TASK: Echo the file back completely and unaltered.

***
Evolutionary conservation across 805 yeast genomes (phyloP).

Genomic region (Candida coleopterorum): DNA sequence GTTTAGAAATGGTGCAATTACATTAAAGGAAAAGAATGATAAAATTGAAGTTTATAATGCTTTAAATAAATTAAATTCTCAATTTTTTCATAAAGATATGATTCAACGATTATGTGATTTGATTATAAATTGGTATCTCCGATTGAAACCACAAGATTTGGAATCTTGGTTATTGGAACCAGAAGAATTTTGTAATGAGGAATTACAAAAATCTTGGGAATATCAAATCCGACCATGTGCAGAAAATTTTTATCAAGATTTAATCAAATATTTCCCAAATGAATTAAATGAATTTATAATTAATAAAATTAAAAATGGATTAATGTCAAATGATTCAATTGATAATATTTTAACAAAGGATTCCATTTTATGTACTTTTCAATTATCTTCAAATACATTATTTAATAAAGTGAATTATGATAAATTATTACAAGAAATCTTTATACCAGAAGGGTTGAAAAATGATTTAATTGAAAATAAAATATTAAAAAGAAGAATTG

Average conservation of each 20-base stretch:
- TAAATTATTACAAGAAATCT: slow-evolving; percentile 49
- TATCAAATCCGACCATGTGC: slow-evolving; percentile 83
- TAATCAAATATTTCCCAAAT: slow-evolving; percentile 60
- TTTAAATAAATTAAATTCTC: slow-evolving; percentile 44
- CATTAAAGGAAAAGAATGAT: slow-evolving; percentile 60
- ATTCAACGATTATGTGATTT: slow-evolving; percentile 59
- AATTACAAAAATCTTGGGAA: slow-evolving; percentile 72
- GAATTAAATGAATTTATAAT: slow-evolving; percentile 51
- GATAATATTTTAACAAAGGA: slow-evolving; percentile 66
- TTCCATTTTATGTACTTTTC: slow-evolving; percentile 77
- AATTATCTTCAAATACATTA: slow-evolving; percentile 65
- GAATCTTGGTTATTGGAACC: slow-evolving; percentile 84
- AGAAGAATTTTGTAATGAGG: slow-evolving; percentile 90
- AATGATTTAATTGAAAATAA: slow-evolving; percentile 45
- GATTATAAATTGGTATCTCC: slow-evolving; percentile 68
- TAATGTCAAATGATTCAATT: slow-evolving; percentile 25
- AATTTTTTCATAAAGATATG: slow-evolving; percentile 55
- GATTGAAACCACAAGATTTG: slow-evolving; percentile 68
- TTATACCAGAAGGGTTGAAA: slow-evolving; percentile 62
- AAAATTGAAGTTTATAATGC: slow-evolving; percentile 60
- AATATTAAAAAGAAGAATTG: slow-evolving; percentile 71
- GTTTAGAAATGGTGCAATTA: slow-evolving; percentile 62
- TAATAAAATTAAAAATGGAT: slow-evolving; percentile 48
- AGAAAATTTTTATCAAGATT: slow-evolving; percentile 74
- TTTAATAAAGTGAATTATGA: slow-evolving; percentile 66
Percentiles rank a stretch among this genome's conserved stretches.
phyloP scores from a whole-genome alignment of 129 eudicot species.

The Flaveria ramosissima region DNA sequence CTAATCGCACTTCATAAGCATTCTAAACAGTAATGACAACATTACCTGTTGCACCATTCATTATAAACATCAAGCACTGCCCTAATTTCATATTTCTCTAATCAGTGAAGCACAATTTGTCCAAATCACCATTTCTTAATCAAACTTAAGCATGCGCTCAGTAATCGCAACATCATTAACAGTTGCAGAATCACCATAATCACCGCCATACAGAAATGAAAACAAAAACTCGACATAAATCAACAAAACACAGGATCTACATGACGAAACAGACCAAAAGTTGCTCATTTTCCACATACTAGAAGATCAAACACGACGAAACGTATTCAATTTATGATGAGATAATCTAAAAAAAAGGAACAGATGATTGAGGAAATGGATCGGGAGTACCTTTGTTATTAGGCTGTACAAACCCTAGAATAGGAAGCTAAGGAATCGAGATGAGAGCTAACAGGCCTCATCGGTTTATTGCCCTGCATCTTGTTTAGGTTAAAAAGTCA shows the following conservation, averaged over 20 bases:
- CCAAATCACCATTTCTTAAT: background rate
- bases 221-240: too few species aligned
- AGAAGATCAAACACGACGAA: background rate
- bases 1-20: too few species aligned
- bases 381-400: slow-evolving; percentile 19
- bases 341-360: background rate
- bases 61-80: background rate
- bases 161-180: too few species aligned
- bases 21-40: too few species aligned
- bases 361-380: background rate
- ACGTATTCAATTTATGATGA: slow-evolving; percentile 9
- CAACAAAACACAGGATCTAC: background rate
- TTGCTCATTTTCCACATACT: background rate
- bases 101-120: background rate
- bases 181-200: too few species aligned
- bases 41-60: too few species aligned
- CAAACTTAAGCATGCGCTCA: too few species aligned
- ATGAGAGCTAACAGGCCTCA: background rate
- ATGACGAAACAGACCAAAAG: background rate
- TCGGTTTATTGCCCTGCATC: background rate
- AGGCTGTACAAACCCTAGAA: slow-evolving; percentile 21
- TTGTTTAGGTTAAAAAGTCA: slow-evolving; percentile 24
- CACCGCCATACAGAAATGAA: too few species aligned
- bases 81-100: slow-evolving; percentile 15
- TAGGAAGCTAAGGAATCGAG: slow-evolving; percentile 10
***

Evolutionary conservation across 805 yeast genomes (phyloP).

Genomic region (Candida coleopterorum): DNA sequence GTTTAGAAATGGTGCAATTACATTAAAGGAAAAGAATGATAAAATTGAAGTTTATAATGCTTTAAATAAATTAAATTCTCAATTTTTTCATAAAGATATGATTCAACGATTATGTGATTTGATTATAAATTGGTATCTCCGATTGAAACCACAAGATTTGGAATCTTGGTTATTGGAACCAGAAGAATTTTGTAATGAGGAATTACAAAAATCTTGGGAATATCAAATCCGACCATGTGCAGAAAATTTTTATCAAGATTTAATCAAATATTTCCCAAATGAATTAAATGAATTTATAATTAATAAAATTAAAAATGGATTAATGTCAAATGATTCAATTGATAATATTTTAACAAAGGATTCCATTTTATGTACTTTTCAATTATCTTCAAATACATTATTTAATAAAGTGAATTATGATAAATTATTACAAGAAATCTTTATACCAGAAGGGTTGAAAAATGATTTAATTGAAAATAAAATATTAAAAAGAAGAATTG

Average conservation of each 20-base stretch:
- TAAATTATTACAAGAAATCT: slow-evolving; percentile 49
- TATCAAATCCGACCATGTGC: slow-evolving; percentile 83
- TAATCAAATATTTCCCAAAT: slow-evolving; percentile 60
- TTTAAATAAATTAAATTCTC: slow-evolving; percentile 44
- CATTAAAGGAAAAGAATGAT: slow-evolving; percentile 60
- ATTCAACGATTATGTGATTT: slow-evolving; percentile 59
- AATTACAAAAATCTTGGGAA: slow-evolving; percentile 72
- GAATTAAATGAATTTATAAT: slow-evolving; percentile 51
- GATAATATTTTAACAAAGGA: slow-evolving; percentile 66
- TTCCATTTTATGTACTTTTC: slow-evolving; percentile 77
- AATTATCTTCAAATACATTA: slow-evolving; percentile 65
- GAATCTTGGTTATTGGAACC: slow-evolving; percentile 84
- AGAAGAATTTTGTAATGAGG: slow-evolving; percentile 90
- AATGATTTAATTGAAAATAA: slow-evolving; percentile 45
- GATTATAAATTGGTATCTCC: slow-evolving; percentile 68
- TAATGTCAAATGATTCAATT: slow-evolving; percentile 25
- AATTTTTTCATAAAGATATG: slow-evolving; percentile 55
- GATTGAAACCACAAGATTTG: slow-evolving; percentile 68
- TTATACCAGAAGGGTTGAAA: slow-evolving; percentile 62
- AAAATTGAAGTTTATAATGC: slow-evolving; percentile 60
- AATATTAAAAAGAAGAATTG: slow-evolving; percentile 71
- GTTTAGAAATGGTGCAATTA: slow-evolving; percentile 62
- TAATAAAATTAAAAATGGAT: slow-evolving; percentile 48
- AGAAAATTTTTATCAAGATT: slow-evolving; percentile 74
- TTTAATAAAGTGAATTATGA: slow-evolving; percentile 66
Percentiles rank a stretch among this genome's conserved stretches.
phyloP scores from a whole-genome alignment of 129 eudicot species.

The Flaveria ramosissima region DNA sequence CTAATCGCACTTCATAAGCATTCTAAACAGTAATGACAACATTACCTGTTGCACCATTCATTATAAACATCAAGCACTGCCCTAATTTCATATTTCTCTAATCAGTGAAGCACAATTTGTCCAAATCACCATTTCTTAATCAAACTTAAGCATGCGCTCAGTAATCGCAACATCATTAACAGTTGCAGAATCACCATAATCACCGCCATACAGAAATGAAAACAAAAACTCGACATAAATCAACAAAACACAGGATCTACATGACGAAACAGACCAAAAGTTGCTCATTTTCCACATACTAGAAGATCAAACACGACGAAACGTATTCAATTTATGATGAGATAATCTAAAAAAAAGGAACAGATGATTGAGGAAATGGATCGGGAGTACCTTTGTTATTAGGCTGTACAAACCCTAGAATAGGAAGCTAAGGAATCGAGATGAGAGCTAACAGGCCTCATCGGTTTATTGCCCTGCATCTTGTTTAGGTTAAAAAGTCA shows the following conservation, averaged over 20 bases:
- CCAAATCACCATTTCTTAAT: background rate
- bases 221-240: too few species aligned
- AGAAGATCAAACACGACGAA: background rate
- bases 1-20: too few species aligned
- bases 381-400: slow-evolving; percentile 19
- bases 341-360: background rate
- bases 61-80: background rate
- bases 161-180: too few species aligned
- bases 21-40: too few species aligned
- bases 361-380: background rate
- ACGTATTCAATTTATGATGA: slow-evolving; percentile 9
- CAACAAAACACAGGATCTAC: background rate
- TTGCTCATTTTCCACATACT: background rate
- bases 101-120: background rate
- bases 181-200: too few species aligned
- bases 41-60: too few species aligned
- CAAACTTAAGCATGCGCTCA: too few species aligned
- ATGAGAGCTAACAGGCCTCA: background rate
- ATGACGAAACAGACCAAAAG: background rate
- TCGGTTTATTGCCCTGCATC: background rate
- AGGCTGTACAAACCCTAGAA: slow-evolving; percentile 21
- TTGTTTAGGTTAAAAAGTCA: slow-evolving; percentile 24
- CACCGCCATACAGAAATGAA: too few species aligned
- bases 81-100: slow-evolving; percentile 15
- TAGGAAGCTAAGGAATCGAG: slow-evolving; percentile 10